Fast forward a few months- I had been fooling around with a Tenkara outfit, with mixed impressions. Although it clearly has a place, it is also clear to me why “loops” were attached to rods and reels invented in the early 1700’s. These advances allowed for line management to assist with casting, as well as the playing and landing of large fish. No longer was it necessary to throw one’s rod into the water when a large fish was hooked, and wait until it had exhausted itself!

While using the Tenkara rod, I came to appreciate some of the advantages of its longer length. Thus I wanted to purchase a modern rod, longer than the standard nine feet, but was hesitant to spend a lot of money. So I bought a 10 foot, 5-wt Orvis Clearwater Rod. It has excellent feel, and the added foot gives it more power for longer casting. I was concerned that the longer length would reduce casting accuracy, but that is definitely not the case with this rod. The extra foot also extends the range of drifts with line held off the water, facilitates line mending, extends roll casts, and provides added clearance from obstacles behind the caster. I love it; a real bargain at $198!

Echo Ion Reels- $79.99

I have always felt that reels for freshwater use are overpriced, and I constantly look for less expensive reels with a good drag system. The Echo Ion reel is advertised as a hybrid, made of cast aluminum which is then machine finished. Its internal parts are made of stainless steel, and has a disc drag with a click-drag knob that allows precise adjustment. The drag is very smooth- no broken tippets yet! It is a large arbor reel, with quick pick-up. The finish is matte black. Another real bargain.

Echo Ion Reel

Echo Ion Reel

 

SF Landing Net- $35.00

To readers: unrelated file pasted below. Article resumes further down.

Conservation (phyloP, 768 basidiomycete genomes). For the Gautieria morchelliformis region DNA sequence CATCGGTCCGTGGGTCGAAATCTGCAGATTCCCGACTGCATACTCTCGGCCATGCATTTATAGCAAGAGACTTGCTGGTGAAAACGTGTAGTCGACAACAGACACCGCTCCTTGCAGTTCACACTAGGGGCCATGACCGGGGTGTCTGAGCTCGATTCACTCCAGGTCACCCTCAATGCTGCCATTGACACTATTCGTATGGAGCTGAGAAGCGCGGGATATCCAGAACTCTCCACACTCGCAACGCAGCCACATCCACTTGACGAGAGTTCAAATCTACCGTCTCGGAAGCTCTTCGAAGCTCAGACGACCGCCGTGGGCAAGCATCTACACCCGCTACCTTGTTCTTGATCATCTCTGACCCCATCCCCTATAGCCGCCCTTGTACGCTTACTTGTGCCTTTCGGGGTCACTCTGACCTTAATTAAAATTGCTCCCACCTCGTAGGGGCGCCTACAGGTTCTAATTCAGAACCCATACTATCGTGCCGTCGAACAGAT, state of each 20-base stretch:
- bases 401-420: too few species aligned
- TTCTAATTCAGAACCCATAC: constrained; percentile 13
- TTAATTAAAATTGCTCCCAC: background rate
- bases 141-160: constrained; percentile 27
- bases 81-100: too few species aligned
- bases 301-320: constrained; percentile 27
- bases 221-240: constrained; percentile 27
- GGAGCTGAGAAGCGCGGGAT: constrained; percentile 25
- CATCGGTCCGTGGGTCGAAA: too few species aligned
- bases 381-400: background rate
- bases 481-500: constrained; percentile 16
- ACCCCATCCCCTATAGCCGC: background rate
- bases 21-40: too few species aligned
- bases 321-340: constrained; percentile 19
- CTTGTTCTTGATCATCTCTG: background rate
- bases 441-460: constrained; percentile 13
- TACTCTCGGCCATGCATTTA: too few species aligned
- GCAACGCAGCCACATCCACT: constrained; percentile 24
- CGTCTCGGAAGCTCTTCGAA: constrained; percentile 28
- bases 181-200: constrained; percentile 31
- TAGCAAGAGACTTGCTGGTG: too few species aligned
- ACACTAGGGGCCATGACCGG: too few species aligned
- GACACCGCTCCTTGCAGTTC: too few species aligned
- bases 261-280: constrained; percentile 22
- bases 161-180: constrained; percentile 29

I love wooden landing nets. They speak to the tradition of our sport, and are lighter than their metal counterparts. But I won’t pay the usual $100 for a landing net! While searching Amazon, I stumbled across the SF landing net, with a fish-friendly clear rubber bag. Another real bargain at $35.00!

SF Landing Net

SF Landing Net

 

Redington Dry Wader Pants- $279.99

When shopping for waders, one of the first questions to resolve is whether you really need chest high waders. Almost all manufacturers sell the lower cut pants for less than their chest high counterparts, sometimes for considerably less. In this instance, the difference is $20. While I have long used Simm’s waders, I looked at the Redington products this past year, as they have significantly improved them, while maintaining a friendlier price. They now use sonic welding for all seams, similar to Orvis, eliminating stitched seams, which have always been the site of breakdown and water leakage. This particular set of waders is light weight, breathable, with stocking feet and built-in gravel guards. They are very comfortable, and have been puncture-proof thus far, both important to me, as I do a lot of hiking in my waders in order to escape the crowds. I actually picked them up during last fall’s sale period for 195.99! On sale or not, I think they are another excellent buy.

If you are aware of other bargains, please share your “finds” on our forum; most of us are frugal anglers!

Written by Al Simpson, March 2015.